I am in a bit of an odd situation: I need to sing for my church choir but I don't have regular access to a place where I can sing out loud without bothering others (it's a long story). However, I have a very imperfect knowledge of the musical scale and I would like to train my ear to be able to recognize the difference between a minor and major third, for example.

Is there an audiobook or some other method to train my ear only by listening to something?

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    I figure that you are in a situation akin to being cooped up in a hospital -- you have to remain inside, and there are no places available to you where there aren't noise restrictions. Is that the right picture of the kinds of constraints you are dealing with? – Dave Nov 15 '17 at 19:30
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    The car is a great place to practise - a bit embarrassing at traffic lights, but out on the open road it's great :) – Tetsujin Nov 16 '17 at 9:08
  • @Dave Basically, yes, that's a good analogy to my situation. – daveslab Nov 16 '17 at 16:01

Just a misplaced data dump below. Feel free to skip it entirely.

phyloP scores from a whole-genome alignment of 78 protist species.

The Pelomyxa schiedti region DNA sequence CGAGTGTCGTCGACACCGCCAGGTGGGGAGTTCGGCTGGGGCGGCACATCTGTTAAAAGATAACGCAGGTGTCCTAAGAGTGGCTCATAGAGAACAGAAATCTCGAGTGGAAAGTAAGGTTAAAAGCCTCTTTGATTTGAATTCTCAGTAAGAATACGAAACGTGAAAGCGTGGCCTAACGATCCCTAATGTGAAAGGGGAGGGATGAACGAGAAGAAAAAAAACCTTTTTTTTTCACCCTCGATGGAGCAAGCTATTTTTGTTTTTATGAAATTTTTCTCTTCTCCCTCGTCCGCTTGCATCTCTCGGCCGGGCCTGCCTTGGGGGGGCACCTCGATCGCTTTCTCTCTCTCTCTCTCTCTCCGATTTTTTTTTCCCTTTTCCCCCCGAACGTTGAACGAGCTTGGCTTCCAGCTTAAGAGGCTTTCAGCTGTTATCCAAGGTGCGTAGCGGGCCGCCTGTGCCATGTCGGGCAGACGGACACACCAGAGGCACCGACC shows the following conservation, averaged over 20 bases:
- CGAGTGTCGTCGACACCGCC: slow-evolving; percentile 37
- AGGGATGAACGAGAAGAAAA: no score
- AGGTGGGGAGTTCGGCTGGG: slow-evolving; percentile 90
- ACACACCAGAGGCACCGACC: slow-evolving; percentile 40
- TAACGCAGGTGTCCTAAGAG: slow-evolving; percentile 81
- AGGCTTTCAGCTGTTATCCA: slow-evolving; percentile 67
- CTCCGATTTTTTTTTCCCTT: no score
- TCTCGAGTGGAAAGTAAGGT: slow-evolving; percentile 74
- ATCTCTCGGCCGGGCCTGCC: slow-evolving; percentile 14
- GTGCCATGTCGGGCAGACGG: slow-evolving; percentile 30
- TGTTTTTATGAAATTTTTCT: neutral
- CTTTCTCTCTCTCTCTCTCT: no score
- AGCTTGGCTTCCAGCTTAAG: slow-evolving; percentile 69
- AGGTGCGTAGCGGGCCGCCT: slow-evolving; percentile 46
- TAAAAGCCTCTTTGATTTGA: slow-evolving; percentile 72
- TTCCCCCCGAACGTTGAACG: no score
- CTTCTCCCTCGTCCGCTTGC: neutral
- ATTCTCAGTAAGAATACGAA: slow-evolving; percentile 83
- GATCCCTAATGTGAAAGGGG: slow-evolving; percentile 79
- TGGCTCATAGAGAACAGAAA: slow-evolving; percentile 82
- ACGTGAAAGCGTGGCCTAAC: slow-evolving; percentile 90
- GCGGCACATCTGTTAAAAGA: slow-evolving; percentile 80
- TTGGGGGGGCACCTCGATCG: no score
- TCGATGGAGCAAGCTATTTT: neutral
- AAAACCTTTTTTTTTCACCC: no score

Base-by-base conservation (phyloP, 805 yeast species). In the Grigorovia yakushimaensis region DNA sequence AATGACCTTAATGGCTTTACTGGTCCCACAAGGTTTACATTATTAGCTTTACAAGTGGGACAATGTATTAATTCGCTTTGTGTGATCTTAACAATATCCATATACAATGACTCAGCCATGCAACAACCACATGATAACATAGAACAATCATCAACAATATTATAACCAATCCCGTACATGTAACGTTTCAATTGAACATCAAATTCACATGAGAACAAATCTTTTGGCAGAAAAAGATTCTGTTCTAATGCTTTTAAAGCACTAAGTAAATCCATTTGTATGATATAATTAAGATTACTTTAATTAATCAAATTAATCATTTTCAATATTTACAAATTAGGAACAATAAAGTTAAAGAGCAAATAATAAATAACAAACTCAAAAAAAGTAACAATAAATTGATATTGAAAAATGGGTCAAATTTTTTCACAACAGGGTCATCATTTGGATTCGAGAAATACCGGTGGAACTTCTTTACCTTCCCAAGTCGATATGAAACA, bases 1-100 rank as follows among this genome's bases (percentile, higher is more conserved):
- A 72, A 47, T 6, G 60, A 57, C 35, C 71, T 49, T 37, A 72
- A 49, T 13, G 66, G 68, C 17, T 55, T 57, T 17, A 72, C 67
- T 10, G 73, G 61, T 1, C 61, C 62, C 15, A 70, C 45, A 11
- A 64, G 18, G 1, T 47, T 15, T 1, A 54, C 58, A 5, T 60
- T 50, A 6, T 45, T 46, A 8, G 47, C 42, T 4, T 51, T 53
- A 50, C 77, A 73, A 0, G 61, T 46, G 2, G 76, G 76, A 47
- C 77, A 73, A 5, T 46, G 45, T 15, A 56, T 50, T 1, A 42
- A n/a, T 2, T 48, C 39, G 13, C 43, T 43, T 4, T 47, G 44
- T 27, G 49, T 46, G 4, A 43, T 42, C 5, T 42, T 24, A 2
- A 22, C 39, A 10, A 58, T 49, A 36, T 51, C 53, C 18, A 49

Yes, there is a free website with a series of ear training exercises. You can practice them exactly in the way you described in your message. The address is www.tonedear.com

I have been using it for months, cycling through the various exercises on a daily basis and I have felt a marked improvement in my ability to transcribe music by ear.

Edit: SUGGESTION: I found that studying music theory went very well with ear training. Music theory can be studied quietly in a setting such as the one you describe. So I suggest getting a good tutorial book on the topic, a pencil and a notepad, and start studying it, if it's not done already.


If you have a smartphone (and headphones), there are several ear training apps available, like "Perfect Ear", which offer exercises like telling apart different intervals.

For those times that you do have an opportunity to practice singing, apps like "Vocal Pitch Monitor" can help you verify that you're singing in tune.


You can train your ear and you don't need any books. Just go through your sheets and imagine the notes, go through the church song book, try mentally to sing the soprano, alto, tenor and the bass voices.

And go to the responsibilities of your church and ask for the key to practice there: in the hall or in any other room. That's what for churches have been built!

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    "that's what for churches have been built" ...worship/religion? I feel like that's somewhat important to most churches... – user45266 Feb 11 '19 at 22:07

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